Soon we arrived back at the lodge.  Alas, our final game drive had ended.

We soon had breakfast and relaxed for a little before it was time to pack our gear.  We had some time to sit for a while, and during our down time, a nyala had come up to the banks of the camp, and was grazing a very short distance from where we had eaten breakfast.  We returned to the communal area where I found Mario photograping the nyala.

A little while later, two warthogs walked right through the tracks on the property, in broad daylight, completely nonplussed by the presence of ourselves and the other guests.

Our flight back to Jo’burg would be departing at around 1pm or 1:30, so we had to start making final preparations for departure, including the very difficult part of saying goodbye to Chad and Petros, knowing it would be a long time before we would see them again, and still on a high from the magic of the past four days.

Chad drove us to the Motswari airstrip, and soon we were boarding the Cessna (incidentally, the exact Cessna 208B Grand Caravan that brought us to Motswari) for the ninety-minute flight back to Jo’burg.  Soon enough we were in the air, departing the place that had changed us; the place that even as I write this article six weeks later, still affects me.

After a short stop to collect passengers from another airstrip nearby, we were in the air again, on the final trip back to Jo’burg.

During the game drive that morning, I had badly injured my ankle as I was repositioning myself inside the Landrover.  While it hurt at the time, as the day wore on, the pain became more intense.

As I was sitting next to Mario in the Cessna, looking down over the landscape I hated to be leaving, the pain became more noticeable.  By the time we got back to OR Tambo airport, I was struggling to walk.

Back at the airport, Xenedette and I had to say our goodbyes to Mario, who was heading off to Egypt later that day to collect a tripod he had left there, before venturing to Spain.  We thanked him for the magical experience we had just had, and promised to keep in touch, which we have done.

That night we were staying again at the Protea Hotel OR Tambo.  We arrived and checked in.  After settling into our room, walking became more difficult.  We headed down to the hotel’s restaurant for dinner, but apart from my physical pain, I felt a sense of emotional pain.  The magic we had experienced over the past four days was over.  We were no longer in the company of Chad and Petros and the amazing Timbavati wildlife, and we were two again.  We felt Mario’s absence as we had dinner, as the last time we sat in that restaurant, he was there with us as we discussed the trip ahead.

By now, walking was extremely difficult, and I was starting to worry, as we had a whole new adventure ahead of us the next day.  After dinner, we retired to our room, where I continued to think about what we had just experienced.  I wrote about it at the time, expressing the feelings I felt at the time.  Some of those feelings still exist now as I recall that night.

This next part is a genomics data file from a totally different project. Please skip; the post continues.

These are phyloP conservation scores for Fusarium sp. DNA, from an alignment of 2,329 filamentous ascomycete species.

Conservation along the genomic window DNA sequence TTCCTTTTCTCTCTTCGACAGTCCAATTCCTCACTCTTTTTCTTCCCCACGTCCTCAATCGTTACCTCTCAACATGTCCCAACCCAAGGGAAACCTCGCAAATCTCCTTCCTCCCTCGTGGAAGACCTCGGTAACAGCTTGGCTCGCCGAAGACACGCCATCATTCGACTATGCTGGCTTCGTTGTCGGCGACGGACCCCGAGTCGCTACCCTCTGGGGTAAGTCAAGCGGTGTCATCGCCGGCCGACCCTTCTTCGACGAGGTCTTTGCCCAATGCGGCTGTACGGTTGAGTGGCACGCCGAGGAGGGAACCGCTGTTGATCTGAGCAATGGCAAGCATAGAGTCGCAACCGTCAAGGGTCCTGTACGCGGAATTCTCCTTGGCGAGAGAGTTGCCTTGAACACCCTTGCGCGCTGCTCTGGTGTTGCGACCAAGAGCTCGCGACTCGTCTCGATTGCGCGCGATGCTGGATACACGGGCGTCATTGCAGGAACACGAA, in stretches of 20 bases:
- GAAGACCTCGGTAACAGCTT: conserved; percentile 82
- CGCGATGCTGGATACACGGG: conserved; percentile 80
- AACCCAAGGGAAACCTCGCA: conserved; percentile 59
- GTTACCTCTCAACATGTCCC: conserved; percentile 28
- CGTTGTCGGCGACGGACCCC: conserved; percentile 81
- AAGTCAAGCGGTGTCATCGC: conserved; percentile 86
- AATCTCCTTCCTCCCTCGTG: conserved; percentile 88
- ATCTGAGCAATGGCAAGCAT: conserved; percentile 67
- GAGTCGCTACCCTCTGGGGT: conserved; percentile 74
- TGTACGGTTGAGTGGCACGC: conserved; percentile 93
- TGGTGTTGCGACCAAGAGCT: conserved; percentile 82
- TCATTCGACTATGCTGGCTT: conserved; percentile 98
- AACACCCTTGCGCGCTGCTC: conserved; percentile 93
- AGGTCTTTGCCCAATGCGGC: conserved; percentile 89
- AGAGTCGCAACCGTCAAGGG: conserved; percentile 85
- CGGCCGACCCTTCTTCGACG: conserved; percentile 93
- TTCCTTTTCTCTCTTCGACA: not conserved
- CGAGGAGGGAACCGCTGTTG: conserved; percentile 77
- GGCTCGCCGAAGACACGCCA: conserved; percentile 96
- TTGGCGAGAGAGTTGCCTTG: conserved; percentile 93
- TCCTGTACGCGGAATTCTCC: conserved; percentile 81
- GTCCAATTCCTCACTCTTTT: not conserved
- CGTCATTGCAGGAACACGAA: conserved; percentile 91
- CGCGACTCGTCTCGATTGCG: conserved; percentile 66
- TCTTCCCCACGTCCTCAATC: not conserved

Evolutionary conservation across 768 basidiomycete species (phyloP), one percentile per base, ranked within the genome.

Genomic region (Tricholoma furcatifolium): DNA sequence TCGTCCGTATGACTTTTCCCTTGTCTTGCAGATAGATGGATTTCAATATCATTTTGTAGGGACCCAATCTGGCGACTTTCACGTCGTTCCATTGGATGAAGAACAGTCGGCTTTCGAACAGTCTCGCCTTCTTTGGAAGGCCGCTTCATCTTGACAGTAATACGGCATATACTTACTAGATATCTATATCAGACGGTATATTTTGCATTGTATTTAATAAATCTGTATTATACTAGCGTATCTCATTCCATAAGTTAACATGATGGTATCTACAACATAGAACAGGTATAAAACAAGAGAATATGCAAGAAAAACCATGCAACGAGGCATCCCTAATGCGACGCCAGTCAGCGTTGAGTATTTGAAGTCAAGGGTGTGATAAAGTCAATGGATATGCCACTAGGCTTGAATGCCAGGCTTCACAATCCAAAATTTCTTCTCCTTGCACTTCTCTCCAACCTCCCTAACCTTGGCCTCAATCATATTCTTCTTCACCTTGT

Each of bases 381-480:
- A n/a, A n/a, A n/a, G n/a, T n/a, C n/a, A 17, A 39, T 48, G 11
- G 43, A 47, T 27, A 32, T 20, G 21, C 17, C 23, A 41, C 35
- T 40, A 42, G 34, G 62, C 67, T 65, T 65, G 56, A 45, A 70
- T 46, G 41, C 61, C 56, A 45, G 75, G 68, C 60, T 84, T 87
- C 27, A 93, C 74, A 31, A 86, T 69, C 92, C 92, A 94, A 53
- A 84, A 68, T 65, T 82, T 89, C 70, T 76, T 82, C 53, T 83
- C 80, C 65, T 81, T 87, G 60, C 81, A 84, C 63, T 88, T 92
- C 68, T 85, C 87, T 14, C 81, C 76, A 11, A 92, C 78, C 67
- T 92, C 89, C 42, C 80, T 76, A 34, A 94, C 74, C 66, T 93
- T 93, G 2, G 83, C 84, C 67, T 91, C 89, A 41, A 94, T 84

The 7th of October, 2012, was the end of an incredible experience that even now I miss.  I continue to read the Motswari Ranger’s Diary, which is a blog written mostly by Chad, as he chronicles the daily game drives he and the other rangers take.  Reading that blog and seeing the images keeps me connected to a place that affected me strongly, as I recall our own experiences, and long for our next trip there.

The 8th of October would introduce a new chapter in our African trip, during which we would fly to Cape Town and experience people, places and adventures that were far removed from Motswari, Chad, Petros, Makepisi, Rockfig Jr, the Jacaranda pride lionesses and the Ximpoko lions that had dominated our existence for the first part of the trip.

Stay tuned for Day 6 of our African trip, and the beginning of our adventures in and around Cape Town.

Africa: Day 3 – Wildlife Abundance and a Magical Sunset and Night Sky

Our third day in Africa was the second day of our photographic safari in the Motswari Private Game Reserve in greater Kruger Park.

It started with an early rise, some time before 5am.  We were heading out on our first morning game drive, during which we would encounter lots of wildlife, and another special surprise.

The morning was quite cloudy, which on the one hand was bleak and gloomy, but which on the other hand made photography much easier due to the lower contrast.

Chad and Petros whisked us off nice and early, first encountering a few zebra in the scrub, before stopping for a landscape shot a short while afterwards.  Unfortunately the zebra were not out in the open, so landing a clean shot was difficult if not impossible.  Photographic woes aside, just to see a bunch of zebra in the wilderness was pleasant in its own right.

Our next photographic stop was for a wildebeest and some impala, followed shortly after by a lone spotted hyena who was hot on the trail of… something.  A few minutes later we encountered another lone hyena who was lazing on the ground, unfussed by our appearance.

Some twenty minutes later, magic awaited us: another leopard!

Not only was it a leopard, but it was a different leopard.  The night before, we had encountered Makepisi, a male leopard; but this morning, we had the pleasure of the company of Rockfig Jr, a female leopard who inhabits the southern part of Motswari Private Game Reserve.